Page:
It was 80 degrees in Redding, California today as voters lined up at the local polling station to cast their votes in the 2020 presidential election.
Voters were ushered into one of three lines: registered voters who brought a completed ballot, registered voters who had not yet filled out a ballot, and unregistered voters who could register and then vote (California has same-day voting registration).
“Vote for Trump!” people shouted at the voters from passing cars.
California is known for its far left political leanings, found in strong blue cities like LA and San Francisco, and represented in DC by the likes of Nancy Pelosi and Kamala Harris. But there is a red stronghold in the north, where life is slower and more rural, far from the cities.
Redding is the seat of Shasta County, split in half by I-5 and surrounded to the east, north, and west by mountains. It is hot and it is dry. I arrived here in July and I have seen rain twice in the four months since (as a Puget Sound native, I feel I might disintegrate into dust any day now).
On Saturday, hundreds of Redding residents participated in a “Trump train” through the city, proudly declaring their support for the President in a vehicular parade.
As I drove to Redding’s downtown polling location this afternoon, I passed a large flatbed truck sporting a “TRUMP 2020” poster on its side and dozens of patriotic flags flying from its bed. Before the end of the day, I would see several pickup trucks flying American flags and “Trump 2020” flags from their windows.
While some voters expressed that they were in a hurry – having sacrificed of their crunched time to cast their vote – several were willing to stop for a few moments to answer questions about what this election means to them.
One woman leaving the polling place with her young son told me that her main concern for this election is seeing Republicans and Democrats unite to respond to COVID-19. She voiced fear of civil war among extremist groups on both sides of the aisle. She said she doesn’t align with either party.
A man in his 20s said that getting money back into the hands of the people was his main concern in this election. He also listed COVID, racism, and environmental issues. California has experienced one of the worst wildfire seasons in recent history this year, and 4,100 firefighters are still battling 22 wildfires in the state. He said the state needs to stop over-protecting its forests, allowing underbrush to grow to dangerous degrees that result in worse fires.
As I spoke with this young man, a truck passed on the road, honked its horn, and a passenger yelled, “Vote Trump 2020!” My interviewee chuckled.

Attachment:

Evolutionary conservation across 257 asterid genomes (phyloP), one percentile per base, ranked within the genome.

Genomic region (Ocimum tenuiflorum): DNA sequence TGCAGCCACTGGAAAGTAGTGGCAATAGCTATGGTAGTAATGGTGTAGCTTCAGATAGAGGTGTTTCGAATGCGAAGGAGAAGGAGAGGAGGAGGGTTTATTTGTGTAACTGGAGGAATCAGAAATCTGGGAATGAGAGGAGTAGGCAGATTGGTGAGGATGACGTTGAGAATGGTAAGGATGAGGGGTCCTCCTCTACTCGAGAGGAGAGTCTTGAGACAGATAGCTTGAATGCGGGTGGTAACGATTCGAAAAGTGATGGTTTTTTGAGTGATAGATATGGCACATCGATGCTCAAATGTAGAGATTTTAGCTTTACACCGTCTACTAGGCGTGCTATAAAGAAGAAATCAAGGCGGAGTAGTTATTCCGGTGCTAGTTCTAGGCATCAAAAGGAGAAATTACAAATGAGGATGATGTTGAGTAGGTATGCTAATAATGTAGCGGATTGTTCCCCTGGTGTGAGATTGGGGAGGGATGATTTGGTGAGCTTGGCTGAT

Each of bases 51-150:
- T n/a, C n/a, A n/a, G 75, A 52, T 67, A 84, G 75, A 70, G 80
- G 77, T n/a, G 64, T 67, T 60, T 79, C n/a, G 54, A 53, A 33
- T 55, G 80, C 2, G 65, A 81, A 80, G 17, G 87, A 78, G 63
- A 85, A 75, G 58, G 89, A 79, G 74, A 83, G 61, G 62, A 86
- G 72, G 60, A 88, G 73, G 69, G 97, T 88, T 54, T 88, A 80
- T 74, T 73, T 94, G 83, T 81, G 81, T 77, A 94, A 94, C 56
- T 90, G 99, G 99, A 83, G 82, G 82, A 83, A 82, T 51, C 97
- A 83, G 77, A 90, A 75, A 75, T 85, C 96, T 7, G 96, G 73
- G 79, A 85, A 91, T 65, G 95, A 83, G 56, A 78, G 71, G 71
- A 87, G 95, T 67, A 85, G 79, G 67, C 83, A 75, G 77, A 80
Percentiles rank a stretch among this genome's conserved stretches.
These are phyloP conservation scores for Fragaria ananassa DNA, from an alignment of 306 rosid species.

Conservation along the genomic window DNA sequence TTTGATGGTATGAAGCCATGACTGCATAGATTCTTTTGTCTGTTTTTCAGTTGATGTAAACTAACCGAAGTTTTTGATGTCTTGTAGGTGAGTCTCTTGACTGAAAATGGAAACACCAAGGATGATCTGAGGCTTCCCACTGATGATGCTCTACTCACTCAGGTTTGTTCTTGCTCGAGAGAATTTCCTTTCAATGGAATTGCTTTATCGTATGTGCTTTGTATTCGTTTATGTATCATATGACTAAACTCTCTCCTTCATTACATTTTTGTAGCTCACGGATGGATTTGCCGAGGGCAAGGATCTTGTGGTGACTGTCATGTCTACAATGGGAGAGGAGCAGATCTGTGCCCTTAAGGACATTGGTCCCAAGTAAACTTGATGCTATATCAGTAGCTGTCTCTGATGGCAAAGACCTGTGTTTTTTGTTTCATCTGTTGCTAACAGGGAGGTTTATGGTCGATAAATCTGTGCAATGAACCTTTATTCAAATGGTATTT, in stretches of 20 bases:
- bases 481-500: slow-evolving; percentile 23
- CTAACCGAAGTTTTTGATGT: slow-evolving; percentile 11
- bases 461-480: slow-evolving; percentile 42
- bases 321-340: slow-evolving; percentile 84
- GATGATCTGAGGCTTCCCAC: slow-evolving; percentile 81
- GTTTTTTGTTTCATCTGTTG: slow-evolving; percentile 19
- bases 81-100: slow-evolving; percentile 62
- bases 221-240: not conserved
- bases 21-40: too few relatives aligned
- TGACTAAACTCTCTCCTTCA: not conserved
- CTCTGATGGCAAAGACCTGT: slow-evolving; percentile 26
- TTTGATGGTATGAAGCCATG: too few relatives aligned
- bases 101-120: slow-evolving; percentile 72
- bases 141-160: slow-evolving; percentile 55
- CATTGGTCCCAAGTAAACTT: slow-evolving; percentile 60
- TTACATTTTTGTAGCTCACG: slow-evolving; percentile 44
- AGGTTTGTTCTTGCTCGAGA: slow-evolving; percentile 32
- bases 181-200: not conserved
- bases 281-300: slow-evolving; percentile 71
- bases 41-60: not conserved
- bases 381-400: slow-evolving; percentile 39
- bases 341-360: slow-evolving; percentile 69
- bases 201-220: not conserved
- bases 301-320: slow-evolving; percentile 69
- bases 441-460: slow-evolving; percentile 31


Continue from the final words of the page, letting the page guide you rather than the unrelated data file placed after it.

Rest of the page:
As for post-election violence, he said that he thinks people are “pooped out” from destroying local businesses.
Others said they are concerned about violence, one woman also voicing concern for small businesses that would be caught in the cross-fire. COVID was very low in her list of concerns. If people lived healthier lifestyles, she argued, they wouldn’t have to be in such fear of a virus.
I spoke with two girls who voted for the first time today. They said they wanted their votes to count, that they understood that even one vote can make the difference.
One woman told me her greatest hope was to see everyone treated equally. She listed Black Lives Matter, systemic racism, and a woman’s right to choose as the driving factors behind her vote today.
She was the only voter I spoke with who referenced issues that regularly align with the Democratic ticket.
Three men walked past me at one point wearing red “MAGA” hats. A woman yelled from her passing vehicle, “Hey, wear a mask!” and flipped them off. She smiled. Perhaps she knew them. Perhaps it was a light-hearted joke. Whatever the case, it was a great illustration of our current political divide, especially surrounding this year’s pandemic.
A man and woman in their 30s with their young son stopped to speak with me. When I asked what their hopes were for the election and the next four years, the man responded, “Keep America great.” As for the issues they were most concerned about, the woman said “They’re definitely not taking my guns.”
The man stated he was “lucky enough to vote against Hillary Clinton” in 2016.
America goes to bed tonight still uncertain of who the next president will be. Key states like Georgia, North Carolina, Pennsylvania, Michigan, and Wisconsin have yet to be called.
But no matter which way the nation leans this time around, Shasta County appears to remain the Republican stronghold of California.